Using an older browser version can mean that your DNS configuration is outdated. This leads to the DNS_PROBE_FINISHED_BAD_CONFIG issue. As such, updating the browser might be a great approach to fixing this problem. 

We will demonstrate the update process on Google Chrome. However, note that the process would be similar for other popular browsers.

  • Launch the browser.
  • Click the three dots in the upper right corner, and then choose Settings.

update chrome

  • Select About Chrome. If the browser version is out of date, you will see the update notification.

Fix #11: Turn off Browser Extensions and/or the Proxy Server

Browser extensions usually have access to the browser’s network settings. That means that a malfunctioning browser extension can cause the DNS_PROBE_FINISHED_BAD_CONFIG error. 

Similarly, conflicts with network settings or proxy settings and browser extensions can interfere with how the DNS information is set up. Disabling browser extensions and Proxy Server add-ons is a simple way of fixing this problem.

We recommend the following steps as a general process for disabling or deleting extensions from the Chrome browser:

1. Open your browser and select the three-dot menu.
2. Select More Tools > Extensions.
3. Click the Off button to disable the extensions or Remove button to remove them. 

The steps listed below can be used to disable the proxy server in the Chrome browser on Windows and macOS:

  1. Click the three-dot menu when the browser is open.
  2. Choose the Settings menu item.
  3. Select the System area from the menu on the left. Next, select Open your computer’s proxy settings.

chrome proxy setting

  1. You can now disable the proxy server by going to the relevant proxy settings in your operating system.


  1. Navigate to Network and Internet > Proxy from the Start menu.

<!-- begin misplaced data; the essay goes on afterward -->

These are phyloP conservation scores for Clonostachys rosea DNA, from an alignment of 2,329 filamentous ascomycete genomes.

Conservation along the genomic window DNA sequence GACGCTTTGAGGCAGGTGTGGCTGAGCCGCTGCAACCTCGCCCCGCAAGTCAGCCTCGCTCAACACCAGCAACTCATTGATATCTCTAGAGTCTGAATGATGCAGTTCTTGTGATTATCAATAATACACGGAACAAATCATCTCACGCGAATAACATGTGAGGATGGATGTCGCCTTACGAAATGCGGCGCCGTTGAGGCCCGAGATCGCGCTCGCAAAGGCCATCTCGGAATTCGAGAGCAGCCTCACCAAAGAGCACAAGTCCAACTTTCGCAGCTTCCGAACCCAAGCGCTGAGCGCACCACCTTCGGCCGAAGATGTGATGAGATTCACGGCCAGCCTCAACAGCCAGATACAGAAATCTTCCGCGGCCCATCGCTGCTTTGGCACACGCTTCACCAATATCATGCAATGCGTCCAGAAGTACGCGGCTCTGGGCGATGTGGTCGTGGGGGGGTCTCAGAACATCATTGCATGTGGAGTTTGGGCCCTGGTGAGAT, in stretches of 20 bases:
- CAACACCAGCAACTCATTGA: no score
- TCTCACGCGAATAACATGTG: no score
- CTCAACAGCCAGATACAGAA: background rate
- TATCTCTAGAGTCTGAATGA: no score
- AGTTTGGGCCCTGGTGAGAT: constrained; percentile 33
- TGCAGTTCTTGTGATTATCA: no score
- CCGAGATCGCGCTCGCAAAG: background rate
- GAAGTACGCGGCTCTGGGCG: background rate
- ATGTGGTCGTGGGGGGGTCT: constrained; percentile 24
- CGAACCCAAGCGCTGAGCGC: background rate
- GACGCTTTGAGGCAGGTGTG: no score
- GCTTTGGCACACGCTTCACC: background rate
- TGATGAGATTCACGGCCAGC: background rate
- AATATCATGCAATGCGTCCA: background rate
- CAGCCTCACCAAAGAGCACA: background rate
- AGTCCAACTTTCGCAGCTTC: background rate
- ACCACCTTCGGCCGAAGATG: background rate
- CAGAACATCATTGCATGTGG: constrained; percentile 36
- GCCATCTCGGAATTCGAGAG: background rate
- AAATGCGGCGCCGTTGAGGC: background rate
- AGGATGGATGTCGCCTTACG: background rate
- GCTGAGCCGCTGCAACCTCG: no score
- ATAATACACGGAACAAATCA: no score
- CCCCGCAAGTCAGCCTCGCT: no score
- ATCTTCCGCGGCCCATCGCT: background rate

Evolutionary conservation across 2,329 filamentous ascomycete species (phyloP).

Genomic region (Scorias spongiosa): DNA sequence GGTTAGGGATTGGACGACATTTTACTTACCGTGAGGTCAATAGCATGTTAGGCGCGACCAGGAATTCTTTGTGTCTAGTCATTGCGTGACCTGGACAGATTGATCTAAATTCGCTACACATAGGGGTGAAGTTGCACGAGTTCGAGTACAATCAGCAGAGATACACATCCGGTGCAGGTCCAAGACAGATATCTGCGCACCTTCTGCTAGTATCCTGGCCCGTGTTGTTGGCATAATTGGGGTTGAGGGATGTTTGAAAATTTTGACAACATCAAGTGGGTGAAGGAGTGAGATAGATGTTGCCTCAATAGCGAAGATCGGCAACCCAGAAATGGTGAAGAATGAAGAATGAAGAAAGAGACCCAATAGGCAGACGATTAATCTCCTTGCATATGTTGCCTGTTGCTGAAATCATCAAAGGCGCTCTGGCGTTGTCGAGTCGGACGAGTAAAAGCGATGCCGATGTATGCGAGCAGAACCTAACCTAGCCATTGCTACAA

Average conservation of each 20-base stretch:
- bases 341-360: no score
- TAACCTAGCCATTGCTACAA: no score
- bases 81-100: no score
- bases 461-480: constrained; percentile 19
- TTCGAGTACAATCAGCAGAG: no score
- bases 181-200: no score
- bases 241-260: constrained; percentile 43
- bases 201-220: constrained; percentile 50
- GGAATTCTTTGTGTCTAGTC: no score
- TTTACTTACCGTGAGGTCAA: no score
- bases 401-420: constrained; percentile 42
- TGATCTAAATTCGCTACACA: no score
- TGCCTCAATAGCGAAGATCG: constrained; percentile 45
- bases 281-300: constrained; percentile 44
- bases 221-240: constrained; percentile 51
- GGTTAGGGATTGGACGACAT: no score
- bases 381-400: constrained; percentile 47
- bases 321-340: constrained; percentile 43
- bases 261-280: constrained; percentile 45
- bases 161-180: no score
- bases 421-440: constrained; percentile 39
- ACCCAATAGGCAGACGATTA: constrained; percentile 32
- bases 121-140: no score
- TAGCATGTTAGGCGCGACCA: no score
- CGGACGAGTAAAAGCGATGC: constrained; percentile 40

2. Toggle the Proxy server settings toggle key to disable the desired proxies.
  3. Press the Save icon.

manual proxy settings


  1. Use the Apple menu to navigate to the Connection settings page and pick the Proxies option.
  2. Uncheck every proxy-related option.
  3. Hit the OK button. 

Fix #12: Delete Browser Cache

The web browser saves data in its cache (in addition to the local storage) to enhance and speed up the user experience. You may see DNS error messages as the browser cache expires.

You can resolve many DNS errors, including DNS_PROBE_FINISHED_BAD_CONFIG, by clearing browser cache. 

Cleaning Google Chrome Browser Cache

  1. Launch a new Chrome tab.
  2. Proceed to the following location: chrome://settings/privacy
  3. Click the Clear Host Cache button in the DNS tab next to the Host Resolver Cache.
  4. Try restarting the browser and using your browser to look up a website to see if that resolves the issue.

clear browsing data from chrome

Deleting the Cache in the Firefox 

  1. Launch Firefox and open a new tab.
  2. Using the address bar, type the following address: about:preference#privacy
  3. Click the Clear DNS Cache button.